At 34 years of age I feel in way better shape then when I was 20. Even back then I was active, but not like I am now. In a different way anyhow. So I agree the age card is a joke. Body tribe along with a bunch of other factors I have to thank for how I feel today. Much of it is just a mental game really. Though we have little control over family genes, but sure a healthy lifestyle can certainly delay any onset. I’ve seen some cancer patients do some amazing things based on lifestyle changes, and mental attitude. They blow the doctors prediction right out the door……..Live a healthy life = a lot of positive days a head. Certainly life has it’s twists though.

    PS- I am on a travel break right now, but plan to visit the neighborhood for the GPP workshop. Probably a mountain bike ride in the hills on that Friday as well. Yeah…….Look forward to the visit.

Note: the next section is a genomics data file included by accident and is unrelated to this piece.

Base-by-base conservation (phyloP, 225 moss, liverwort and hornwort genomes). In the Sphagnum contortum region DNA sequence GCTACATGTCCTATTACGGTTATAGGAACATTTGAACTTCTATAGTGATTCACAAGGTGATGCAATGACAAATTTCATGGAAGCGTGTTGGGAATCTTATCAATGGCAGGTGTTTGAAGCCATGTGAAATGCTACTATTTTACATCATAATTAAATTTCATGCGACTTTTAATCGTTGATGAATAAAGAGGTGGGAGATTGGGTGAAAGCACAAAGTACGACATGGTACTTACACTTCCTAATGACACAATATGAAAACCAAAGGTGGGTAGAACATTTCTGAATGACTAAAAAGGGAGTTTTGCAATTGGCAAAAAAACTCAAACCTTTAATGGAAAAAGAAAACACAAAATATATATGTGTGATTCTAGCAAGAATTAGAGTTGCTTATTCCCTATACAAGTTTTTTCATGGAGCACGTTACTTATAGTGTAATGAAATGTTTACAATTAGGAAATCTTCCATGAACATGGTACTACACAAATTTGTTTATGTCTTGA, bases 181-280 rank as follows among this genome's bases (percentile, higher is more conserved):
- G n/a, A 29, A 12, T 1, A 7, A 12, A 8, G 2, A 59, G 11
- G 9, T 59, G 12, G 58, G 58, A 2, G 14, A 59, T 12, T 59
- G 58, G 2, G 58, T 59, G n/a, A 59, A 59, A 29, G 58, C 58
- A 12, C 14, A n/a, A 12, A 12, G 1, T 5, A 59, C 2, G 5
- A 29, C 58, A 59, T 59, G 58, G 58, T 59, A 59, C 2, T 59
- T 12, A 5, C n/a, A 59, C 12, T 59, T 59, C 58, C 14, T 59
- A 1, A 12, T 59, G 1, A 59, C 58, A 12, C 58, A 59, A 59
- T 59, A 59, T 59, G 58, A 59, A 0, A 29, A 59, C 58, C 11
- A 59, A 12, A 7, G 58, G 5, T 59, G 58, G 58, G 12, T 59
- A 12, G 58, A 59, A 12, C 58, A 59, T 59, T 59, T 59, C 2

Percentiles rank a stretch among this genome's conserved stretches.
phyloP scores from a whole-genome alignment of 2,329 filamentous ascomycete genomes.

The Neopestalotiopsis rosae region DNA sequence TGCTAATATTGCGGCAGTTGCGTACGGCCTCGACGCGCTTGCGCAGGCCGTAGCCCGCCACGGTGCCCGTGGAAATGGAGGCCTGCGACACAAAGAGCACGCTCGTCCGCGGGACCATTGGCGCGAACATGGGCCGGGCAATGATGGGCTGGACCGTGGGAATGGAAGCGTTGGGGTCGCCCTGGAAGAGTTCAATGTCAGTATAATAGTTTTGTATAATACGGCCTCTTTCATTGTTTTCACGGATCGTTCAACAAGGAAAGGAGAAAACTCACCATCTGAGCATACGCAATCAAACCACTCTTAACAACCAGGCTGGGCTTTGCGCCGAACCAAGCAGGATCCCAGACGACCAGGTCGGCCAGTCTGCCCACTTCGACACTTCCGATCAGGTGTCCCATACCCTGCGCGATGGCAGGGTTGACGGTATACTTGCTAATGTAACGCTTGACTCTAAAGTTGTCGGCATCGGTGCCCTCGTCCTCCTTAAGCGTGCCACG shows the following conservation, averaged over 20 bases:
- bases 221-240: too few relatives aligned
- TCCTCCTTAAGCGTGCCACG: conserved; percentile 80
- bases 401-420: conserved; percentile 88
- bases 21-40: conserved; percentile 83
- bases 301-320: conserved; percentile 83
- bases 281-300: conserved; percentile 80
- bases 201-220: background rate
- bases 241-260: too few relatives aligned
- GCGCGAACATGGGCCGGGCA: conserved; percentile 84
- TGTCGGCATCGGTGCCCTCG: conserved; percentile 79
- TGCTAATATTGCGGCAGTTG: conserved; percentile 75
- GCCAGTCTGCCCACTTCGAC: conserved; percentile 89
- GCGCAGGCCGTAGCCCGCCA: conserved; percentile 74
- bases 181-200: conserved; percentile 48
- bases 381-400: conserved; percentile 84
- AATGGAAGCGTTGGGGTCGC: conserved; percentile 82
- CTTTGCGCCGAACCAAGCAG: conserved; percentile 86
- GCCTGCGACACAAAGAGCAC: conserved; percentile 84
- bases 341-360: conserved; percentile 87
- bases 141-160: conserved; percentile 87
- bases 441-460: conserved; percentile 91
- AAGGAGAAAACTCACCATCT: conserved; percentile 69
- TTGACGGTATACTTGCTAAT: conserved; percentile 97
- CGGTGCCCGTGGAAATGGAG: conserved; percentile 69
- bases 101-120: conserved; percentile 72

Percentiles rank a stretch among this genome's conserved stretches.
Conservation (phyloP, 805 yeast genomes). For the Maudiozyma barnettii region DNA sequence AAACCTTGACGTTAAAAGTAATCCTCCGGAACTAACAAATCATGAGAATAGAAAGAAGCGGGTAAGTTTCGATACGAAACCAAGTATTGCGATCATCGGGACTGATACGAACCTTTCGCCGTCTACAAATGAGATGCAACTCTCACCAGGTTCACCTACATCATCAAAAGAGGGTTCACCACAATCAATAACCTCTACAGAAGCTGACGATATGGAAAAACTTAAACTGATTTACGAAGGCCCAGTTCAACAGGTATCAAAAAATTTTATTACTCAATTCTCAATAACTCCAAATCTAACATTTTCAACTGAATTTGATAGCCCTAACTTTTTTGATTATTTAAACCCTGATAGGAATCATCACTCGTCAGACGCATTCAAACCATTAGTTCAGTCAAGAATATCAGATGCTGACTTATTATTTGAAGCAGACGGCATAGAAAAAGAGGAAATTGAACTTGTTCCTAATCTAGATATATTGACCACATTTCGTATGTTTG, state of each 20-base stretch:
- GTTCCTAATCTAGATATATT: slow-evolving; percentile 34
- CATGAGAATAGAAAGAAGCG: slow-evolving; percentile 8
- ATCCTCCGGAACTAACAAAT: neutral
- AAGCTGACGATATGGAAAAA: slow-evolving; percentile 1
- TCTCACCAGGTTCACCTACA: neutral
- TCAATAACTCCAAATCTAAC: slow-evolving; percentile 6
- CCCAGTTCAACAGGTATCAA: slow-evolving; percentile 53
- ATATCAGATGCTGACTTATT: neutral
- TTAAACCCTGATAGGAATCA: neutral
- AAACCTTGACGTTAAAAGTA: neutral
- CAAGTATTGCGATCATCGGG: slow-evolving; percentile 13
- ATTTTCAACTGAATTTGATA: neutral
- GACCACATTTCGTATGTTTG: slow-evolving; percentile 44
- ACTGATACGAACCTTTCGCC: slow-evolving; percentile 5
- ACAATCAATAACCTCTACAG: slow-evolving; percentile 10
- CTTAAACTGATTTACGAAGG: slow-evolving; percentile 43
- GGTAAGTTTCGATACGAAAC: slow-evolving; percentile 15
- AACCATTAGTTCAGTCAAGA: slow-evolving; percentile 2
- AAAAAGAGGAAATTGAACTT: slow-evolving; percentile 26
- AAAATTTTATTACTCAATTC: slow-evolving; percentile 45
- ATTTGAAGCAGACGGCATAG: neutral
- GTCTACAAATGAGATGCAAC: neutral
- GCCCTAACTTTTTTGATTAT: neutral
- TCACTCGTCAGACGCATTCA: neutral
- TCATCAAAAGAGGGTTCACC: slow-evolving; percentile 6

• Dean

    Great post Chip. I’m a couple months shy of turning 45 and I could totally kick my 30’s Ass! I get to see lots of folks half my age (and even younger) in bathing suits when I teach my Scuba classes and it’s amazing to me that people so young could look so horrible! I remember when I was a youngster in school there was like one obese person in every grade, now it seems to be the norm. What the hell are they doing in those health and phys-ed classes nowadays anyway?

  • Ed Pierini

    No excuses here from a 54 year young Bodytriber with belly button dust that is older than the average age of all other Bodytribers.

    Truth be told, if you say to yourself that you are fitter now than you were yesteryear it is because you were screwing around yesteryear. The simple truth of the matter is that if everything is constant but age, in general your fitness performance will not be what it is at age decades 60 or 50 to what it was at age decades 40 or 30.

    If you don’t believe me, just wait, but in until then do keep your pedal to the metal!

  • Chris - fitnessfail.com

    Excellent post. I’m younger than a lot of you guys, but I’m supposed to be out of my “athletic prime” at 30.

    I think I feel and look better than I have at any other point in my life though, not to mention that my athletic performance is better than it ever has been.